How to Password Protect WordPress Page or Website?

Content is curated for the sole purpose of being read by the visitors. But, what happens when you don’t want them to read/reach a certain post or page? Password protect them, as simple as that.

In this tutorial, we will find out, “How to password protect WordPress pages/posts.” The method is universally applicable to posts/pages of a WordPress website. There can be many scenarios where an author, editor or the site owner want to protect a post/page.

The password protects page than can be shared with members or other people who can utilize the information for their benefit. Many websites with membership based or paid subscription would want only to share information with a selected few. Password protecting web pages/posts can help you take full control of what anyone sees.

If you are looking for a full-blown membership control, then this trick is not for you. You might want to invest in a membership plugin.

For those, who are looking for, “How to password protect WordPress page/posts”, let’s look at the steps that can help you achieve the privacy.

How to password protect WordPress Page

When writing WordPress posts or pages, there is a small “Publish” section on the right-hand side of the editor. Check out the image below to get a grasp of what I am conveying.


As you can see in the above image, there is an option, “visibility.” Visibility means a simple way to control who can see the post when published.

Currently, the visibility plugin offers three options.

  • Public: The post/page can be seen by anyone who visits the website.
  • Password Protected: Password protects the post/page. Visitors with a password can view the page/post.
  • Private: Private is a state where the page/post is not visible to anyone. The private post is only visible to logged in users such as writer, editor or any other role that is set to have private post visible.


Out of the three options available, the only option that you should care about is the  “Password protected.”

Once, you click the “password protected” option, a small input box will open, asking you to input the password.


The last step is to put a password in the input box and click “OK”.

And, we are done!

Getting Rid of All the Password Protected Page From The HomePage and Archives

Whenever you password protect a page or post, it still appears on your homepage or worse on the archives page.

There is a workaround that enable the webmaster to a complete hide the password protected pages from being indexed on the homepage or the archives page.

The below snippet does the job. All you need to do is copy-paste the following snippet in functions.php file.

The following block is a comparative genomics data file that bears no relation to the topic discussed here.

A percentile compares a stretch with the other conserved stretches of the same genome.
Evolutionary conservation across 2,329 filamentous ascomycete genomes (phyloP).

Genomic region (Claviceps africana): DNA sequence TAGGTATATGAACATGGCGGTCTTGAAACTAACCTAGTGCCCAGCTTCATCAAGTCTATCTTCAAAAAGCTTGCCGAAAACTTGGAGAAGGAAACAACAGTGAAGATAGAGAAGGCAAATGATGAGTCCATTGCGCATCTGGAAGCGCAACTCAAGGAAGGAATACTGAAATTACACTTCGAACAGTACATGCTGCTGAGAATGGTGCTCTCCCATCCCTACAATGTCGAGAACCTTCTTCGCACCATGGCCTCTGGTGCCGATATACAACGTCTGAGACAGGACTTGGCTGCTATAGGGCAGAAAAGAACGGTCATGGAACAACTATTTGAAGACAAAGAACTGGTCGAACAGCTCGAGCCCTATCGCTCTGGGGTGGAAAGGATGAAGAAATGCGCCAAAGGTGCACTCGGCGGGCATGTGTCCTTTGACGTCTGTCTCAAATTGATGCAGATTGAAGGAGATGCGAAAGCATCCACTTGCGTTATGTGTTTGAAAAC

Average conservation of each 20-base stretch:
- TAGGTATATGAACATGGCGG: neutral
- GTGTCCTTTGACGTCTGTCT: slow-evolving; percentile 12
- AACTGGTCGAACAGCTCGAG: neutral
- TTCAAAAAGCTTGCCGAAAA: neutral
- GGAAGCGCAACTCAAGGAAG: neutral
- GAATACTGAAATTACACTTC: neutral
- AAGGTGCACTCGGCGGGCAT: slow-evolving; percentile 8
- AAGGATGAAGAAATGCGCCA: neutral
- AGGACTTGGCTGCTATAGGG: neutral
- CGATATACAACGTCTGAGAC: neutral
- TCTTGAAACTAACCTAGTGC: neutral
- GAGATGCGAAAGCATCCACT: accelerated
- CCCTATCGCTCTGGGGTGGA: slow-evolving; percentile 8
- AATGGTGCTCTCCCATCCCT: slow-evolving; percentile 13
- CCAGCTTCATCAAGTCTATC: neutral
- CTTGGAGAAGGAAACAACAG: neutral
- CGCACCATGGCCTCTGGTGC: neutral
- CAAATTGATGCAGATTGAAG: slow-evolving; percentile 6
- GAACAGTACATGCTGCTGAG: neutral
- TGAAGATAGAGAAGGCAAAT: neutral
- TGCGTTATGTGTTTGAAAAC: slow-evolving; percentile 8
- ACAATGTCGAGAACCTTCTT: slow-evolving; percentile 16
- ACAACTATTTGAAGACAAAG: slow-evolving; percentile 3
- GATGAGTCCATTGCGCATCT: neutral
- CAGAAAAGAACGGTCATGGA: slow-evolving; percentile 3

// Hide protected posts

function exclude_protected($where) {
	global $wpdb;
	return $where .= " AND {$wpdb->posts}.post_password = '' ";

// Where to display protected posts
function exclude_protected_action($query) {
	if( !is_single() && !is_page() && !is_admin() ) {
		add_filter( 'posts_where', 'exclude_protected' );

// Action to queue the filter at the right time
add_action('pre_get_posts', 'exclude_protected_action');

With the above code, all your password protected pages/posts will be kept hidden from the homepage.

Using Smart Passworded Pages For Better Configurability

Smart Passworded Pages is a smart way to password protect your pages. The plugin provides a central page login for any client or visitor. This centralized login enables the pages or a bunch of pages to be accessed by the client without entering the password now and then.

If you put a password on a parent page, then all the child pages will also be password protected. The idea is to provide a seamless experience for both the webmasters and the client.

And, if the client opens the child page with the password, all the related child pages, and the parent pages will be unlocked.

Adding a password field to a parent page is simple as adding a shortcode.

By adding, [smartpwpages], you can add a password field. The password field is customizable, and you can customize it according to your site theme.

Wrapping Up

Protecting web pages or posts is an essential requirement for many websites. Many websites run their business with the concept of providing vital information to clients who subscribe and pay for them. The form of service is commonly known as subscription and is seen in magazine websites.

Manually password protecting and hiding from the homepage and archives can give you a great good head start, but if you are planning to start a full-blown membership website, a membership plugin could be more useful.

If you liked the article, don’t forget to comment below and share it on social media platforms!

Editorial Staff

Editorial Staff at 85ideas is a team of WordPress experts led by Brian Harris. Here to share amazing tuts, guides and collections.

  • Alt Rajapoker88
    Posted at 03:45h, 30 August Reply

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